For the lncRNA sequencing results, differential lncRNAs with normalized log2 values of 8 or more and a two-fold change were displayed as a heatmap (Additional file 1: Fig. S6A). The Venn diagram revealed that 1778 lncRNAs were expressed at both values using at least eight normalized log2 data. A total of 672 lncRNAs in F3-derived EVs and 441 lncRNAs in HFF-derived EVs were uniquely found (Additional file 1: Fig. S6B). The scatter plot shows the differentially expressed lncRNAs above the fold threshold line (Additional file 1: Fig. S6C). The GO categories of inflammatory response, neurogenesis, immune response, secretion, RNA splicing, DNA repair, cell cycle, cell migration, and cell differentiation were confirmed by the GO pie plot (Additional file 1: Fig. S6D). The percentages of IncRNAs from F3-derived EVs significantly increased and decreased compared to HFF-derived EVs for each GO category (Additional file 1: Fig. S6E). Significantly upregulated lncRNAs (APC, ROR2, NSUN2, EPHA6, SALL1, SEMA6A, CALML5, RANBP3L, PAXIP1, and SYT4) in the categories of neurogenesis, cell differentiation, and immune response were labeled. The top 10 lncRNAs in neurogenesis and cell differentiation categories were compared between F3- and HFF-derived EVs (Additional file 1: Fig. S6F). In addition, the top 10 lncRNAs in immune and inflammatory responses were compared (Additional file 1: Fig. S6G). A significant increase was observed in F3-derived EVs in both categories.
Validation of EV tracing reporter activity and isolated EVs in F3-palm-tdTomato cells
To track the behavior of EVs secreted from F3 cells, we labeled multiple EV populations with a palmitoylated-tdTomato (palm-tdTomato) lentivirus, tagged to the intracellular cell membrane area in the cytoplasm  (Fig. 4A). We adopted a lentivirus infection method to enhance intracellular delivery efficacy and long-term transgene expression of palm-tdTomato in F3 cells. Before sorting, tdTomato fluorescence-positive F3 cells showed 40% efficacy, and after sorting by FACS analysis, the cell population showed 99% of tdTomato-positive cells (Fig. 4B). Confocal microscopic images showed that tdTomato signals were consistently expressed in the F3-palm-tdTomato cells (Additional file 1: Fig. S7A), and the fluorescence intensity was measured for 7 days (Additional file 1: Fig. S7B). Fluorescence activities were stably maintained in F3-palm-tdTomato cells. We observed prominently bright signals in the cell membrane area in palm-tdTomato infected F3 cells (Fig. 4C).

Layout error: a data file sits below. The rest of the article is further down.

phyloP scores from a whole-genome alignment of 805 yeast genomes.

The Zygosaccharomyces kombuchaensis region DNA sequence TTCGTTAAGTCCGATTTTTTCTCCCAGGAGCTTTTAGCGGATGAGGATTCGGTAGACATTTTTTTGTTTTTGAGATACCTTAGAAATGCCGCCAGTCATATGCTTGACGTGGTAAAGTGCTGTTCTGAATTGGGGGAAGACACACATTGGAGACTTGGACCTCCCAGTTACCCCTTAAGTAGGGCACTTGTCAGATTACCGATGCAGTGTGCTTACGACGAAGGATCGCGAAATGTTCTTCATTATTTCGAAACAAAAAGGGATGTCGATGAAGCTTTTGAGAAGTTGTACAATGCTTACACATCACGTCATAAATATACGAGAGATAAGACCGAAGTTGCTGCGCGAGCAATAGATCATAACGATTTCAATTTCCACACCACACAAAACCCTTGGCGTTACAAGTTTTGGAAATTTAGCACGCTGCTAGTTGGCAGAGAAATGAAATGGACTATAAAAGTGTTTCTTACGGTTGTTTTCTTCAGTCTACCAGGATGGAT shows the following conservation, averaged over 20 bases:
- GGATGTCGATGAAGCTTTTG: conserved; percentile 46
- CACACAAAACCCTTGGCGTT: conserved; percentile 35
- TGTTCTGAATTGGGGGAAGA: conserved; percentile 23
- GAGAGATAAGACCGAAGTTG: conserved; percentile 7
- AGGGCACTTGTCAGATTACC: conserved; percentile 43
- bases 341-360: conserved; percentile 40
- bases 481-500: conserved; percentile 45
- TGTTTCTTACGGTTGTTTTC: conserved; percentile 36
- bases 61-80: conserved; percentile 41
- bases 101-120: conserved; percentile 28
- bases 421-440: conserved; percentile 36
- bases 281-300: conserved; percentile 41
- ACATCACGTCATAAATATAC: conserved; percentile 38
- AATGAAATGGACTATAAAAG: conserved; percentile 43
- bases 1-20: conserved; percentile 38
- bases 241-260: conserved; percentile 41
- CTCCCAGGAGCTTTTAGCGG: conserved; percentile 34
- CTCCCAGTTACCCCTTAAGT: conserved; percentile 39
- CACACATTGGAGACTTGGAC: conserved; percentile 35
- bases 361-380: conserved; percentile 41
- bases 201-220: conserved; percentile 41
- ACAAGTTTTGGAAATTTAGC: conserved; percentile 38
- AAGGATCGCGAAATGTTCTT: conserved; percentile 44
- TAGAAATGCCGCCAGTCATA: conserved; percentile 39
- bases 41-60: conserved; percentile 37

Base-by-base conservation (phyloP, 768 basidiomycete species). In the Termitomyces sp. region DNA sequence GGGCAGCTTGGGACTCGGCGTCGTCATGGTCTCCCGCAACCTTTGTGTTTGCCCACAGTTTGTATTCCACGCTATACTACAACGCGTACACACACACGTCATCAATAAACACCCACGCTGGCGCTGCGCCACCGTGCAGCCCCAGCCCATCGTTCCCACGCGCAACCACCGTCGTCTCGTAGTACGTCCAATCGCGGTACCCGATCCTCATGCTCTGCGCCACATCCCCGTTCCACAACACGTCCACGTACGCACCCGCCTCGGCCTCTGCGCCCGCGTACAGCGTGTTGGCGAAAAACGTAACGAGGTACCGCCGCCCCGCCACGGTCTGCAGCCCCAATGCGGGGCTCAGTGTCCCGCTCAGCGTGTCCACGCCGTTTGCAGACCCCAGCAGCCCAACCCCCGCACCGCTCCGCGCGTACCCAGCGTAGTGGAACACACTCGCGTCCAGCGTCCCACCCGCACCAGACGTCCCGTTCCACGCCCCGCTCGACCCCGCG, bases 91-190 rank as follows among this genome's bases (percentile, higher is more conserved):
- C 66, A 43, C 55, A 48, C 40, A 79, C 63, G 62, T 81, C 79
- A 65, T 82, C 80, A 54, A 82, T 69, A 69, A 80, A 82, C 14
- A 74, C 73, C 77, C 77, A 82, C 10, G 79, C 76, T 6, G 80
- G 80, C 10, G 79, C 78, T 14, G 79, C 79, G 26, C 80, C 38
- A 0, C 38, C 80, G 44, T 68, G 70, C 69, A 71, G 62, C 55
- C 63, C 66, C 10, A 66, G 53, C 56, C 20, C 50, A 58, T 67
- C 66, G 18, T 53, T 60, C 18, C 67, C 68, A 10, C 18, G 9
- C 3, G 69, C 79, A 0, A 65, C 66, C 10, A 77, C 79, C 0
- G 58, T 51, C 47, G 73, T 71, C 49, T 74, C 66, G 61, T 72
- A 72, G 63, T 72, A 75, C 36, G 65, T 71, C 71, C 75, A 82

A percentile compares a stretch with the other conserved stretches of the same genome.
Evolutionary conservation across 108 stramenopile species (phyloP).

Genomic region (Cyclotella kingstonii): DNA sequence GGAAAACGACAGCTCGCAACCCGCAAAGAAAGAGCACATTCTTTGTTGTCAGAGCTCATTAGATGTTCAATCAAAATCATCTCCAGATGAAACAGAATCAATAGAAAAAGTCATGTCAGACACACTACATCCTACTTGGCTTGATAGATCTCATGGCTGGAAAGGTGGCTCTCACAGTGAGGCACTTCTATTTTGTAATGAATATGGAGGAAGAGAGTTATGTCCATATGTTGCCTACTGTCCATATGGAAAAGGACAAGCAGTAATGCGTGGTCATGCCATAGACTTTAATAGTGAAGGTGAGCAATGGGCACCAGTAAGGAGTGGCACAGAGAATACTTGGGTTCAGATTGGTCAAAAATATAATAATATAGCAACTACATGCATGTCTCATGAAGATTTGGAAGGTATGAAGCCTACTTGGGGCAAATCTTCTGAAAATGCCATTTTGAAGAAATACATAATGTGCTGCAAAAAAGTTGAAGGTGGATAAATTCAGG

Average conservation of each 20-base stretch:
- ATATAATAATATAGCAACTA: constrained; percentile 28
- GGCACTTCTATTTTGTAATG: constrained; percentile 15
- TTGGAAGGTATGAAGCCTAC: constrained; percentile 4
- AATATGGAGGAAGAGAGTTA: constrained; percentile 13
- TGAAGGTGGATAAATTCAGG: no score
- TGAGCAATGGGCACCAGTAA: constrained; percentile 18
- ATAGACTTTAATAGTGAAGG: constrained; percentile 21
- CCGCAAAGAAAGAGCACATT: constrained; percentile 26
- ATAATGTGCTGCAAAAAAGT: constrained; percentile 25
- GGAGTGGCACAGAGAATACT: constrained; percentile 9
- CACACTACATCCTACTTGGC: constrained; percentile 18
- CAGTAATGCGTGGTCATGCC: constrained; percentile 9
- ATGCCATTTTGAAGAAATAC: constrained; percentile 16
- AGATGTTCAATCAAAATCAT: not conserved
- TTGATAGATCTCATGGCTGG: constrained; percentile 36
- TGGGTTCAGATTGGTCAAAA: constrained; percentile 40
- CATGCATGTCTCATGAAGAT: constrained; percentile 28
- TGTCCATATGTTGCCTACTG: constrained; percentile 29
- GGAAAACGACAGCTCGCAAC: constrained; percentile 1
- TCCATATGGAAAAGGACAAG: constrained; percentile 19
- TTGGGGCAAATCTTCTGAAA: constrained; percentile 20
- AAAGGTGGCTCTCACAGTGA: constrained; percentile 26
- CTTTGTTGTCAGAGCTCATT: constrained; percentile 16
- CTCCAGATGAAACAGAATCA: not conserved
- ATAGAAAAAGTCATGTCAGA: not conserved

Then, we isolated EVs from the supernatant of F3-palm-tdTomato cells. The EV sizes were uniformly distributed, with a peak diameter of approximately 120–200 nm (Additional file 1: Fig. S7C), and expressed intense tdTomato fluorescence controls (Additional file 1: Fig. S7D). Both exosomal protein markers, CD63 and CD81, were identified in F3- and F3-palm-tdTomato-derived EVs (Additional file 1: Fig. S7E). Then, the time conditions at which EVs were taken up into cells were evaluated using F3-palm-tdTomato cell derived EVs (Additional file 1: Fig. S7F). After 30 min, a sufficient amount of administrated EVs with tdTomato fluorescence signals was shown inside the SH-SY5Y cells.
Moreover, microfluidic devices were designed to trace EVs budding out from the donor cells and reaching the recipient cells (Fig. 4D). F3-palm-tdTomato cells in a donor channel and SH-SY5Y cells in a recipient channel were co-cultured. The EVs were traced using time-lapse live monitoring for 30 min. The EV transport expressed in tdTomato fluorescence signals from donor cells through the gel and to the recipient channel was captured (Fig. 4E). Magnified images of each channel also showed that the EV signal passed through the gel area to the recipient cells (Fig. 4F).
In vivo tracing of implanted F3 cells or F3-derived EVs in mice using reporter activities